When a cut-through proxy authentication is successful, ASA stores the authentication information and the user profile in its cache. The entry is created on the first authentication and is valid for any subsequent traffic. This means that if more than one kind of traffic needs authentication, the first authentication will be sufficient for all of them as long as the cache entry exists.
The uauth timer determines how long ASA will maintain the cache entry. When the uauth timer expires, the entry is removed, and the user will need to authenticate again. The uauth timer can be absolute or inactivity based. This means that the uauth timer can be made to expire after a fixed period or if there is no activity for a defined period.
In effect, the uauth timer influences the user experience to a great extent. If the timer is too short, the users will need to authenticate many times. If the timer is too long, the risk of misuse is high. So it is advisable that you experiment with the absolute and inactivity uauth timeouts to find the best range suited for your network.
By default, the uauth timer expires in 5 minutes, irrespective of activity status. You can change the uauth timer default using the following command:
To configure absolute and inactivity timers together, use the command twice. You must ensure that the uauth duration is shorter than the xlate duration. The xlate duration defines the idle time after which an address translation slot is freed. ASA will not accept a timer that is longer than the xlate timer.
You can disable caching by using a uauth timer of 0. The timer can be set to a maximum of 1193:0:0.
Configuring User Profile on RADIUS server for Cut-through Proxy
We know the cut-through Proxy Authentication allows ASA to fetch user profiles from the RADIUS server and permit or deny traffic based on it. What really happens is that the RADIUS server sends an ACL, called downloadable ACL, to the ASA with the Access-Accept packet. ASA replaces the source IP address on the ACL entries with the IP address of the authenticating user and applies it over the Interface ACL. Now, the user’s traffic is checked against this combined ACL before being permitted out. When the uauth timer expires, the downloadable ACL is removed from the ASA.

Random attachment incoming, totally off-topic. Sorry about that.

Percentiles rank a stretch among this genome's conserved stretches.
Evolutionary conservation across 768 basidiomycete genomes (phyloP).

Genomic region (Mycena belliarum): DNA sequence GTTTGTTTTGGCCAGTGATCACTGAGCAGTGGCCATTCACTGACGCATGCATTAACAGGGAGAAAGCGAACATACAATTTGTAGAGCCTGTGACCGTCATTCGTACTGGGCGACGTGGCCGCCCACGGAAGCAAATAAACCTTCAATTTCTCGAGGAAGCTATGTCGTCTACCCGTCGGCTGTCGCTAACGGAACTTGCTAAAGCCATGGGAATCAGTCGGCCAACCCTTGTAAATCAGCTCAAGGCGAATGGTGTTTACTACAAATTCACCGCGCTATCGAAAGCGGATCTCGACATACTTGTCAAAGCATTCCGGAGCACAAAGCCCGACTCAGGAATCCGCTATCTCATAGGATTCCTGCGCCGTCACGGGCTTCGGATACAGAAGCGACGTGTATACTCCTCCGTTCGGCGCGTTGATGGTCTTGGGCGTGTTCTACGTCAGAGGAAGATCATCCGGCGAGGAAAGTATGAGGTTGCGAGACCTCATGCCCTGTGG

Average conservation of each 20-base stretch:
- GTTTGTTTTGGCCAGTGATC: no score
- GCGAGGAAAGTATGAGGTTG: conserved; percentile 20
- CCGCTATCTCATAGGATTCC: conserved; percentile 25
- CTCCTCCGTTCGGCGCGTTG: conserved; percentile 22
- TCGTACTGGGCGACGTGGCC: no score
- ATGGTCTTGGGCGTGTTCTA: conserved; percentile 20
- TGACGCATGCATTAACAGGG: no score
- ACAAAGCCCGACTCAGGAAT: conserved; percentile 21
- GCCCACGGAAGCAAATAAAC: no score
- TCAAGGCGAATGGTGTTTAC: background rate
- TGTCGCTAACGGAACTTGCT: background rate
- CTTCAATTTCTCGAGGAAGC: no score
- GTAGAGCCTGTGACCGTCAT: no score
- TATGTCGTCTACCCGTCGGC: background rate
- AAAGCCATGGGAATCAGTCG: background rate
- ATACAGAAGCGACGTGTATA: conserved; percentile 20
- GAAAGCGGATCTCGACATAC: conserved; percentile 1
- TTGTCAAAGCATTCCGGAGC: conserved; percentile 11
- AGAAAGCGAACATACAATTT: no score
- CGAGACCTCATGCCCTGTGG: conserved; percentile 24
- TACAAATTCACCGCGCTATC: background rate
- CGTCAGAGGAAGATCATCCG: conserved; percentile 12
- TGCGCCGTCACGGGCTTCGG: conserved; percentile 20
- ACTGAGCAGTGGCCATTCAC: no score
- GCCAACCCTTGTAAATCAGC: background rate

If you are using CiscoSecure ACS, you can create downloadable ACLs and apply them to the user profile or the user’s group profile. In CiscoSecure ACS 4.x, downloadable ACLs can be configured at Shared Profile Components > Downloadable IP ACLs and applied to the profile from User Setup or Group Setup page.
If you are using CiscoSecure 5.x then downlodable ACLs can be configured at Policy Elements > Authorization and Permissions > Named Permission Objects > Downloadable ACLs. After creating the ACLs, you will need to bind them to an Authorization Profile, which in turn can be applied to an authorization policy that is being used for Cut-through proxy authentication.
Note that the syntax of the downloadable ACL should match the ACL syntax used by ASA.
If you are not using CiscoSecure ACS then the Cisco vendor-specific attribute cisco-av-pair (Vendor ID 009 and attribute number 001) can be used to define downloadable ACLs in a user profile. An example of the ACL defined as the value for cisco-av-pair attribute is given below:
Cut-through proxy AAA is an often neglected part of identity management solutions. Effective use of this feature can strengthen your network security by providing dynamic access policies on a user-by-user basis. It will also ensure that the interface ACLs on ASA stay small and manageable.
Before configuring Cut-through proxy authentication, it is important to identify what traffic needs to be authenticated and remember where you will need to use Virtual Telnet, Virtual HTTP, or HTTP Redirection.
This Chalk Talk focuses on traffic outbound to v same principle can be applied to traffic inbound from the Internet or traffic flowing between different parts of the network separated by ASA.